Children have human rights and child rights advocates, Maria, Serena and Zcyrel joined the Committee on the Rights of the Child to confirm their alignment with the timeless vision set thirty years ago by the drafters of the Convention on the Rights of the Child: empowering children to claim those rights.
"I chose to become a human rights defender because I can see the effects on people whose human rights are violated. I can see how it affects their growth, their development as a person and I could see how my participation could be of great help to making them have a better life," says Zcyrel.
She was 13 years old when she started advocating for children's rights. At now 17, she is the former president of the Children's Federation in her hometown in the Philippines, and a child-representative in that country's process of developing a National Plan of Action for Children. Zcyrel hopes to be successful "not for personal gain but to help others become successful as well." Her dream for her community is to be safe and live in a developed rural town that preserves its own culture.
Thirty years ago, the Convention recognised children – all human beings below the age of 18, everywhere – as their own beings entitled to non-negotiable rights. It states that children have the right to be treated with dignity and respect; they should be cared for, develop and be part of their communities; they have a right to an education, to express their own ideas and opinions, to access information and to participate in making decisions in issues that concern them; they have the right to be protected against all forms of violence; and they should not be discriminated against, wherever they are, regardless of their ethnic or social origin, property, disability, birth or other status.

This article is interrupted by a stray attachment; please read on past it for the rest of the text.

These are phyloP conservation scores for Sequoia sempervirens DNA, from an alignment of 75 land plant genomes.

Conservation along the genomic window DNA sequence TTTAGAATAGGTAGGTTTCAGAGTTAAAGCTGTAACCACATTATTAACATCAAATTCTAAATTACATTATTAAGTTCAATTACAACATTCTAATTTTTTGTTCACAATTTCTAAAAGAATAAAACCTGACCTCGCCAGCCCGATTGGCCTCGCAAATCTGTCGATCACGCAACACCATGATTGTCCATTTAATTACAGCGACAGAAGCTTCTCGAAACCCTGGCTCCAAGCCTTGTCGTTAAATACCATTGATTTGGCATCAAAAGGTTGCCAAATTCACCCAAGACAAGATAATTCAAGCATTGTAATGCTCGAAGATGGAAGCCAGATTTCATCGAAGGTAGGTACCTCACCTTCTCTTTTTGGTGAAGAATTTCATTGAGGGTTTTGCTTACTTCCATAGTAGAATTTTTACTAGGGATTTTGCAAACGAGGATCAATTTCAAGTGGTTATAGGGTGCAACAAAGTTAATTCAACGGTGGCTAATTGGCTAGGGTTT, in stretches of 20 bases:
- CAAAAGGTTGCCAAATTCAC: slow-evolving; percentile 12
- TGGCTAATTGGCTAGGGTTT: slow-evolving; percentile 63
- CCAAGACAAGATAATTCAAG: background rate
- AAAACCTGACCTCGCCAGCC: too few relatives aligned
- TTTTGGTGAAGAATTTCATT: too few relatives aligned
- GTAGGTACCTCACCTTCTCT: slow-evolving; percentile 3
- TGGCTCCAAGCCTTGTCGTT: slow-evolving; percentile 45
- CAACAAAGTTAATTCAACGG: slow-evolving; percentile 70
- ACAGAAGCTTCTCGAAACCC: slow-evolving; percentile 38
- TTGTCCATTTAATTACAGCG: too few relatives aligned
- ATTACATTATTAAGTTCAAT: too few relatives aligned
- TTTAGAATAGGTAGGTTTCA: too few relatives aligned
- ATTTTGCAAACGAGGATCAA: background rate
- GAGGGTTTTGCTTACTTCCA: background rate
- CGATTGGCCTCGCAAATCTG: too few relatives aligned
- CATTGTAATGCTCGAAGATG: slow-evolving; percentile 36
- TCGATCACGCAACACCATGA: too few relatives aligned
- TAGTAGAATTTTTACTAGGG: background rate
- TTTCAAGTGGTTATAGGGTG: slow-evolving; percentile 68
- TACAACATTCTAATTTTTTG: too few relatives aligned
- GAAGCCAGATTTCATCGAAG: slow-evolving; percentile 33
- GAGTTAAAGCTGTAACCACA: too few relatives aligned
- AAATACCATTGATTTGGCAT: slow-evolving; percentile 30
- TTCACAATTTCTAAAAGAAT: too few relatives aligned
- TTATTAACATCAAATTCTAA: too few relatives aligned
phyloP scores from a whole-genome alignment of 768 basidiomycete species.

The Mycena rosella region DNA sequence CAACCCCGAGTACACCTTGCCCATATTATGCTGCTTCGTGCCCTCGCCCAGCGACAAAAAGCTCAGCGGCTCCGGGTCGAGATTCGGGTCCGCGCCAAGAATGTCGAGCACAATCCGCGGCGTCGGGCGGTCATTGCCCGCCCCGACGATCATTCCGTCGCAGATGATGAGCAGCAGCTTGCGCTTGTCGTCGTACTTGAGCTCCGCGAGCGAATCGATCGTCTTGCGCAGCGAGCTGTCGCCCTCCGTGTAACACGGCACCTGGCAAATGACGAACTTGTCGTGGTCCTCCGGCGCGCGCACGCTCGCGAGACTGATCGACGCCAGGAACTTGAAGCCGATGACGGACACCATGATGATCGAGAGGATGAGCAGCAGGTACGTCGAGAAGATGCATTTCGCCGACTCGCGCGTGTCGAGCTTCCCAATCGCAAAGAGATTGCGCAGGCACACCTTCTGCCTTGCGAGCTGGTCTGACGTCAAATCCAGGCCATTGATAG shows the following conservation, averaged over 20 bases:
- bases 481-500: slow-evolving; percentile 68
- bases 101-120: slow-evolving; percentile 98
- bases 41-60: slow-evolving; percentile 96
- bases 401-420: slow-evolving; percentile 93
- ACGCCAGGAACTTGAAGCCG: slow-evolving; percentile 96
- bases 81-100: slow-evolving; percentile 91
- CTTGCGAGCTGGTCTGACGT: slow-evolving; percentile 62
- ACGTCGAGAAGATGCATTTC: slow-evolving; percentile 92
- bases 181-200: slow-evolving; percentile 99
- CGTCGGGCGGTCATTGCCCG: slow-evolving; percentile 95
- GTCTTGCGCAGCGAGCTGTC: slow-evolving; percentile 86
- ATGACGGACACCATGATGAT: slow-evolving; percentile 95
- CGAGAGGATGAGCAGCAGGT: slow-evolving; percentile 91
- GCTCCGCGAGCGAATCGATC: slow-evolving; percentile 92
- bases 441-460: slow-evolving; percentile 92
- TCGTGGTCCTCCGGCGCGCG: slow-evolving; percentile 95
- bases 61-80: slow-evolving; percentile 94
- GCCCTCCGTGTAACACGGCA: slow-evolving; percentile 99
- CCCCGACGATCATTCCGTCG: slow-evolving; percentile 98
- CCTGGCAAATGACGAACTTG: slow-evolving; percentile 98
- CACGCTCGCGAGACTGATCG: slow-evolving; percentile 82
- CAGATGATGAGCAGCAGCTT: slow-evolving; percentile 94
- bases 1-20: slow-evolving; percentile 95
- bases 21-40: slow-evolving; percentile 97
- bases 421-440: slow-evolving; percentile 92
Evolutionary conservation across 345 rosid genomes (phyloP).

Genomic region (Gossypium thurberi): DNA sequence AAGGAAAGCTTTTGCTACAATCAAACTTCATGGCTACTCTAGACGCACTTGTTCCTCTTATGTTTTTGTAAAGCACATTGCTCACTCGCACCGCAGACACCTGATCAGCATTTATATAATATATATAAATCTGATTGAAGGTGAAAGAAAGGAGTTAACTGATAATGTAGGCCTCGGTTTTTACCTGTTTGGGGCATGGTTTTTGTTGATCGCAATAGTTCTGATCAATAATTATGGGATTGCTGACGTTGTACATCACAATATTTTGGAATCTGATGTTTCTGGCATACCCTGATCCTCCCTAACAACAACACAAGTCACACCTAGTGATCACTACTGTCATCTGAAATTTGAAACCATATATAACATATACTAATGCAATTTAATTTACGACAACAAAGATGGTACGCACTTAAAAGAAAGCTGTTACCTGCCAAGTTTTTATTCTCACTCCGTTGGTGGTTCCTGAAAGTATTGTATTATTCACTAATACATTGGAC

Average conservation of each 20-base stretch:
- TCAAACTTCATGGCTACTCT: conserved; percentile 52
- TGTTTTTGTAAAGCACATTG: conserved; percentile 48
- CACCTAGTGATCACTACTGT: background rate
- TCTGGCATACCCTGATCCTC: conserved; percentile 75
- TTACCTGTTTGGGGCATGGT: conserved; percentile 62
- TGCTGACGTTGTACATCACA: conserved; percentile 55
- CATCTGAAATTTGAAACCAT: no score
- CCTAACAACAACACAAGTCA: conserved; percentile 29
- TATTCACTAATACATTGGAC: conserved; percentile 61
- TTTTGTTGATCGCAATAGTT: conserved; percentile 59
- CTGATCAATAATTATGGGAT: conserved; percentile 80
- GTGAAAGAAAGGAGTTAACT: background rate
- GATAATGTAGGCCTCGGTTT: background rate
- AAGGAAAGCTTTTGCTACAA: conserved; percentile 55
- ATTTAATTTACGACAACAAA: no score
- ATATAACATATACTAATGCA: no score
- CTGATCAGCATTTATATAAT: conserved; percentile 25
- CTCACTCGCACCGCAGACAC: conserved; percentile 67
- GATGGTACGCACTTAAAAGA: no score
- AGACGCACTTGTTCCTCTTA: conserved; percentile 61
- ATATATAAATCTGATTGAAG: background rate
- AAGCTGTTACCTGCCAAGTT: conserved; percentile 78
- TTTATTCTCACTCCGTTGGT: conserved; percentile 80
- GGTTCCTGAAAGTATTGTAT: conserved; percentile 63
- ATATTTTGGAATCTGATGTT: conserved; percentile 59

Adults must hear children's voices
"Children are human and if their rights are not considered properly then it almost like saying children are not human. Children deserve and should be listened to always, they are relevant," says Serena who, for the last 12 months, has been a member of Amnesty International UK Children's Human Rights Network.
At 17, she is an active climate striker and advocate working with the UK Student Climate Network who believes that climate inaction is a violation of children's rights, including to life, health and a healthy environment, as well as to an adequate standard of living and the best interests of the child.
"Children's voices are always important, whether they are listened to or not. Nowadays adults are being forced to listen to them more," Serena adds.
"World leaders need to take action upon what children are asking because they are messing up the world. Children will have to deal with the consequences of climate change so we need to listen to their voices. A key mechanism that can make that possible is the third option protocol of the Convention on the Rights of the Child - the communications procedure," she points out. "If States haven't ratified that protocol already it's vital that they do so that children can complain to an international court and get justice for their human rights violations."